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Can regulation improve analysts’ forecasts? – Can you guess what we think about that question?

22/07/2015

Jamie Lowry

Jamie Lowry

Fund Manager, Equity Value

Last week, in ‘Sell’ preservation society, we tiptoed around the possibility analysts might occasionally pull their punches on company research for fear of upsetting colleagues in more profitable parts of the investment banking world. This time we return to more familiar ground by suggesting there is no point relying on analysts’ forecasts – no matter how impregnable their employers’ Chinese walls may be.

That we will regularly express our belief human beings are no good at forecasting, regardless of their area of expertise, is – ironically enough – one of the more predictable things about The Value Perspective. Our starting point this time is an academic paper with the fairly self-explanatory title ‘Did analyst forecast accuracy and dispersion improve following the increase in regulation post 2002?’

More accurately, since the paper has yet to be published, our starting point is a Bloomberg article that – spoiler alert – rather answers that question with its own title, Analyst crackdown did nothing to improve US earnings forecasts. Anyway, the paper essentially investigates whether the 2002 Sarbanes-Oxley regulation on conflicts of interest on Wall Street led to more accurate forecasts by analysts.

There is a line of thought that one reason analysts used not to make accurate forecasts in the past is because of the sort of potential conflicts we touched on in ‘Sell’ preservation society. If that were true, one might reasonably assume the measures the Sarbanes-Oxley Act introduced in the US in 2002 would have led to some improvement in forecasting accuracy. One would assume wrongly.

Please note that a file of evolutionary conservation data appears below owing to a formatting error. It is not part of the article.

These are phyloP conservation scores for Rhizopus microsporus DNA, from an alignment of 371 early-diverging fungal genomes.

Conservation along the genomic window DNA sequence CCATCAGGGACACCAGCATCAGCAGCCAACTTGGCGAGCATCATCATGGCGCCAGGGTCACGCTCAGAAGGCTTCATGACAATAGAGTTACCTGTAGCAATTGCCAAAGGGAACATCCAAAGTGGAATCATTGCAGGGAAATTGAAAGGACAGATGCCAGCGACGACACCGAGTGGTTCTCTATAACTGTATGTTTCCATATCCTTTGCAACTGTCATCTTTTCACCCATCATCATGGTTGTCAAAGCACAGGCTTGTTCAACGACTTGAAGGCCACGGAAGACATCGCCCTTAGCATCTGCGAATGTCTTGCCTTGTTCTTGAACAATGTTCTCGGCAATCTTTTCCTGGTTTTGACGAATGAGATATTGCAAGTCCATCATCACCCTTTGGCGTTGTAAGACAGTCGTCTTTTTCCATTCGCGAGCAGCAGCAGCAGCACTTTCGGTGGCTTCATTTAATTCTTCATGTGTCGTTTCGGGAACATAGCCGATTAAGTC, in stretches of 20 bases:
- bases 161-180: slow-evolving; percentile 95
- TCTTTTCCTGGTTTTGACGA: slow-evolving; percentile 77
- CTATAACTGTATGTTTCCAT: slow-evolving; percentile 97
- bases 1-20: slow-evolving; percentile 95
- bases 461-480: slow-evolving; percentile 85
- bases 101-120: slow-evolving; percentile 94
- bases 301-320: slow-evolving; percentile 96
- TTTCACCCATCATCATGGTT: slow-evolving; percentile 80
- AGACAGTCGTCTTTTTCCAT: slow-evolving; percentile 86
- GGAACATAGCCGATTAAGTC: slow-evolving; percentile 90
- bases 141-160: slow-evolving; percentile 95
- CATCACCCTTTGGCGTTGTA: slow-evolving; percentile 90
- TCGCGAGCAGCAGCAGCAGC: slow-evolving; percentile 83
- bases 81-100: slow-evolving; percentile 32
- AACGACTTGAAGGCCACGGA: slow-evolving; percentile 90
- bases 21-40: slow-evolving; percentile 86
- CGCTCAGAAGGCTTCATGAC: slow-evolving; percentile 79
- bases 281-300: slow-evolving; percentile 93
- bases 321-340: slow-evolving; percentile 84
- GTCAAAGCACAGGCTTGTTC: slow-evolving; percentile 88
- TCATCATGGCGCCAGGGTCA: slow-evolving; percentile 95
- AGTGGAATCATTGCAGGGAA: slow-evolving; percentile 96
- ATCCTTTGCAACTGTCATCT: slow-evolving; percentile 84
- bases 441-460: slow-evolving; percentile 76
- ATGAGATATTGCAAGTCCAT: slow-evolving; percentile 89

According to Bloomberg, the paper measured two values between 1994 and 2013 – how far analyst projections veered from actual results (forecast error), and how much analysts differed from each other (dispersion). “Both worsened by more than two percentage points between 2000 and 2013,” the article continues, “with the average estimate missing its target by 35%, compared with 33% before.”

So why might this be? Again we will have to rely on Bloomberg, which tells us: “Several explanations are possible for the deterioration, the authors speculated. Among them – analysts got lazy after the spotlight on their work faded, or companies don’t release enough data to make forecasting results possible.”

Thus, as one of the paper’s co-authors told Bloomberg: “If the quality of the information coming out of the financial reports analysts have access to is not where it should be, they’re not going to be as accurate and unbiased as they should be.” In other words, it is the fault of the companies for not releasing the appropriate amount or quality of information.

Well, perhaps – although, here on The Value Perspective, another possibility does occur. Since there is no mention of it in the article, however, we must await the publication of the paper itself to see if there is any suggestion that, no matter what regulation is in force and how much or how little information is available, human beings are just very bad at forecasting. But of course you knew we would say that.

Author

Jamie Lowry

Jamie Lowry

Fund Manager, Equity Value

I joined Schroders in 2004 as an equity analyst in the European Equity Team initially specializing in the Industrial sectors before moving on to Consumer-based companies and finally Insurance. In 2007, I became a co-manager on a fund investing in undervalued European companies and took on sole responsibility for the fund in May 2010. Prior to joining Schroders, I worked at Hedley & Co Stockbrokers and Deutsche Asset Management as a trainee analyst.

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